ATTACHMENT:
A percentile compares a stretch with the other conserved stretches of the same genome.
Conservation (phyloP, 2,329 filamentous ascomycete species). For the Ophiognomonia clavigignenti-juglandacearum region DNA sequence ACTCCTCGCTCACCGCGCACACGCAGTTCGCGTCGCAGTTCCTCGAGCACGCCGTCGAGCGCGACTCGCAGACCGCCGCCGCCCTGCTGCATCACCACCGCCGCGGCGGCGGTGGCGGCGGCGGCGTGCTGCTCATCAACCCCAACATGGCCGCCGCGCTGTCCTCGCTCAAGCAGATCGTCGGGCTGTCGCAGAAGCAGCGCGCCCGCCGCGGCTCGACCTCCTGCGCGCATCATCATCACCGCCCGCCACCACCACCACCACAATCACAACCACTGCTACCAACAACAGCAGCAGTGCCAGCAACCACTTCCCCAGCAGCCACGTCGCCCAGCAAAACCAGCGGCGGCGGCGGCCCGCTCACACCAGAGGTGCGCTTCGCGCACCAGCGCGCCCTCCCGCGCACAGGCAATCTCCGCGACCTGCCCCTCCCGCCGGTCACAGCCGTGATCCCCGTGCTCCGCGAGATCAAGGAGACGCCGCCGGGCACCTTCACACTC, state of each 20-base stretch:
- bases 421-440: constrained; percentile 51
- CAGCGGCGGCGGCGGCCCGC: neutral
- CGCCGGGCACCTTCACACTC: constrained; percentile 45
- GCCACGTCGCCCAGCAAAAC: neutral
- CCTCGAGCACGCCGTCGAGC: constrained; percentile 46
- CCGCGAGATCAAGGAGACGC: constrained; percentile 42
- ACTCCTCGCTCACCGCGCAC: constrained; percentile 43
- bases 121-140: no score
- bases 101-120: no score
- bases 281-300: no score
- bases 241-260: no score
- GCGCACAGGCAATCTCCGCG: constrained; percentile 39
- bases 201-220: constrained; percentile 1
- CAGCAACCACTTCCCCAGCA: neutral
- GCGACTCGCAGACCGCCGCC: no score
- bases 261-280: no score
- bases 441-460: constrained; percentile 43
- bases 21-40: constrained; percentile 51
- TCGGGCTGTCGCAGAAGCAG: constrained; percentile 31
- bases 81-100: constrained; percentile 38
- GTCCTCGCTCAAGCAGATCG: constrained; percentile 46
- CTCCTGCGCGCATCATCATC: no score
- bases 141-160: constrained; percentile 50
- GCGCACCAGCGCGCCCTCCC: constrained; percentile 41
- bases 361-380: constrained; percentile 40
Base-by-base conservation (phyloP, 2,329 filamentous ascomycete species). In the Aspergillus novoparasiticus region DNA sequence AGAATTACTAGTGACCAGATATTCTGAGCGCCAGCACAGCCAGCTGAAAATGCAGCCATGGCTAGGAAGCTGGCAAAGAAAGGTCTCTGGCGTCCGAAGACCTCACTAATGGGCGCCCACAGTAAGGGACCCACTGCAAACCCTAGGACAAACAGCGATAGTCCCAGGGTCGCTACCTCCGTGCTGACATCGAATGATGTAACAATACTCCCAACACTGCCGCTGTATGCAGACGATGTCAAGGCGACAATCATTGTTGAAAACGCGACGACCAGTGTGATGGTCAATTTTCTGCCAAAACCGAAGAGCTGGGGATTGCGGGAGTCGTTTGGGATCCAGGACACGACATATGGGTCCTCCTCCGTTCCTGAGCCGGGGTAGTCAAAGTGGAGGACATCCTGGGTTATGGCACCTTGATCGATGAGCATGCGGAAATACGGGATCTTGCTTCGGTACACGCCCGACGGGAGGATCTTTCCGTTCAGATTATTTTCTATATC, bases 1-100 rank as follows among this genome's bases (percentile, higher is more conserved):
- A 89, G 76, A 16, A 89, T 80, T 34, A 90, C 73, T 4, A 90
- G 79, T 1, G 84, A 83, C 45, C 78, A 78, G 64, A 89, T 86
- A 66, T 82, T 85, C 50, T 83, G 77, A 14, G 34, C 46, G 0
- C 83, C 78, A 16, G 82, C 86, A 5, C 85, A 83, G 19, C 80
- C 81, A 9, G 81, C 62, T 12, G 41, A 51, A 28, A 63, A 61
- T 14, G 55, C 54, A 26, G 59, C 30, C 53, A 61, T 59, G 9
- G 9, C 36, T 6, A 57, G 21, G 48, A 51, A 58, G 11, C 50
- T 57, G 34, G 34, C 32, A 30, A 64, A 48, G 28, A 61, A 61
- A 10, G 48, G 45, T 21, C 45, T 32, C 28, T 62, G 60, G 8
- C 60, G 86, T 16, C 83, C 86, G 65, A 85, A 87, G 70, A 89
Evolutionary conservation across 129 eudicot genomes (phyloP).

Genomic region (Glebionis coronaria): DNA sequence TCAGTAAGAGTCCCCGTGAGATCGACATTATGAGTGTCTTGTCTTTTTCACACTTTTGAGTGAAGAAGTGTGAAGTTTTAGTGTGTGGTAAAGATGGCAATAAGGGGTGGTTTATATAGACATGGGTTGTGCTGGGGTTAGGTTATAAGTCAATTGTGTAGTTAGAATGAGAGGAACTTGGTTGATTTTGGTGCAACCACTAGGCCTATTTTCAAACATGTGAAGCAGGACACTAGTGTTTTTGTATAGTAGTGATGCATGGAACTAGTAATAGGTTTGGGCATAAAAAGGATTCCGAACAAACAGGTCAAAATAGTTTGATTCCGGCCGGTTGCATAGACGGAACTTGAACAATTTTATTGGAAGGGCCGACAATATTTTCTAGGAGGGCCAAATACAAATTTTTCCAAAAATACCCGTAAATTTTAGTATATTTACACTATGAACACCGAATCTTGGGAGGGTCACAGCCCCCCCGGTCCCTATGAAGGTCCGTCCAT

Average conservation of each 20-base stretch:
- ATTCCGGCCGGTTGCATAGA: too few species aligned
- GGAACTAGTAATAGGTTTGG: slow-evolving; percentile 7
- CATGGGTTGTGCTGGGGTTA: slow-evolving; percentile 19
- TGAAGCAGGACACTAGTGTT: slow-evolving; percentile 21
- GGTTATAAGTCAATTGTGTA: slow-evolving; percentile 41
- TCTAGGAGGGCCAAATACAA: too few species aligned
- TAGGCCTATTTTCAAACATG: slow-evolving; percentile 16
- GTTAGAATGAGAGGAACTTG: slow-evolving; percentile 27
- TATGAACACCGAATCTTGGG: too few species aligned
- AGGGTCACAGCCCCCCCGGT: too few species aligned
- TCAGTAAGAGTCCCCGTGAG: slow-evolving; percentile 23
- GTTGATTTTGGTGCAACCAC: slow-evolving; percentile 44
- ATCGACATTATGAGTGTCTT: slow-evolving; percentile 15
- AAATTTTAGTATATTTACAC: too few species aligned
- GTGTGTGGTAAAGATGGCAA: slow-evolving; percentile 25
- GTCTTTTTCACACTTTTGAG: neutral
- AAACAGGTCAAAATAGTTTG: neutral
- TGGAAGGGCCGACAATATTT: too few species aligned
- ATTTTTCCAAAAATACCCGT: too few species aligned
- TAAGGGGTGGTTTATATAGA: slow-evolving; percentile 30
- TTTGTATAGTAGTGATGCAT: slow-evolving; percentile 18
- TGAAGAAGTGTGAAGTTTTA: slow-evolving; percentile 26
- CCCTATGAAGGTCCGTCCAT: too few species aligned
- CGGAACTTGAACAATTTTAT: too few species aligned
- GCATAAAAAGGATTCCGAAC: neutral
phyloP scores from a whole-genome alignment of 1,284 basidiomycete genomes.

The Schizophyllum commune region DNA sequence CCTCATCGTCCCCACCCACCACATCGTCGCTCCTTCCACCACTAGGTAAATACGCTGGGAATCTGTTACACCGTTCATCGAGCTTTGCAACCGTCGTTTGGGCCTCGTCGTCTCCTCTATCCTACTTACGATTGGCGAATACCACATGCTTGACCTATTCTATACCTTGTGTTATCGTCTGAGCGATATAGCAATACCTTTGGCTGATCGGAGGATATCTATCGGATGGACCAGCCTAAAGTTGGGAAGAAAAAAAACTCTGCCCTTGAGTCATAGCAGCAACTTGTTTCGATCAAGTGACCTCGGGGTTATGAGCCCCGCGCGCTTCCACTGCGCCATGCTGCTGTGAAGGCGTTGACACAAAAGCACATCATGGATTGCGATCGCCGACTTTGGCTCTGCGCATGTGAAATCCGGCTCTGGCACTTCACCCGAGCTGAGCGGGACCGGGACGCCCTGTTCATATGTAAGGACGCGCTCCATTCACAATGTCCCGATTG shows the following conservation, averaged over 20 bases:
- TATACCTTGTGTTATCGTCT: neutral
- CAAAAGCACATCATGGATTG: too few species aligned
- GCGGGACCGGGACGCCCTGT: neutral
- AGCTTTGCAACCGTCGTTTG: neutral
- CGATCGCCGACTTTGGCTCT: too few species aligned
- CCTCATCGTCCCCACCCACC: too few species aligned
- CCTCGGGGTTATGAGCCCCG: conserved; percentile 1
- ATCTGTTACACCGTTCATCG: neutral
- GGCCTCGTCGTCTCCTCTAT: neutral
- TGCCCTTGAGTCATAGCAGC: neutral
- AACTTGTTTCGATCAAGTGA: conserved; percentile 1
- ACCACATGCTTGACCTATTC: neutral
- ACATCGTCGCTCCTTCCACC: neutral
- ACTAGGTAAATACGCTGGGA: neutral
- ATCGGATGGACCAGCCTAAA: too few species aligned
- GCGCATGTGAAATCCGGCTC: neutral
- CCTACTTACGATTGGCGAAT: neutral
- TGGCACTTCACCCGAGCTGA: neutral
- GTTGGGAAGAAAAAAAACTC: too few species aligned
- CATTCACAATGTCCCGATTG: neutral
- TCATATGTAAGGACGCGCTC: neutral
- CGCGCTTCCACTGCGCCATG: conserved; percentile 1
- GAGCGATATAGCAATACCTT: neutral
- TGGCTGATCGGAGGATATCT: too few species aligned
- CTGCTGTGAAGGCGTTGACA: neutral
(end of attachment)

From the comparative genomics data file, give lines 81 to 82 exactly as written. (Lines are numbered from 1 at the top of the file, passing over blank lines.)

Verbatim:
- ACATCGTCGCTCCTTCCACC: neutral
- ACTAGGTAAATACGCTGGGA: neutral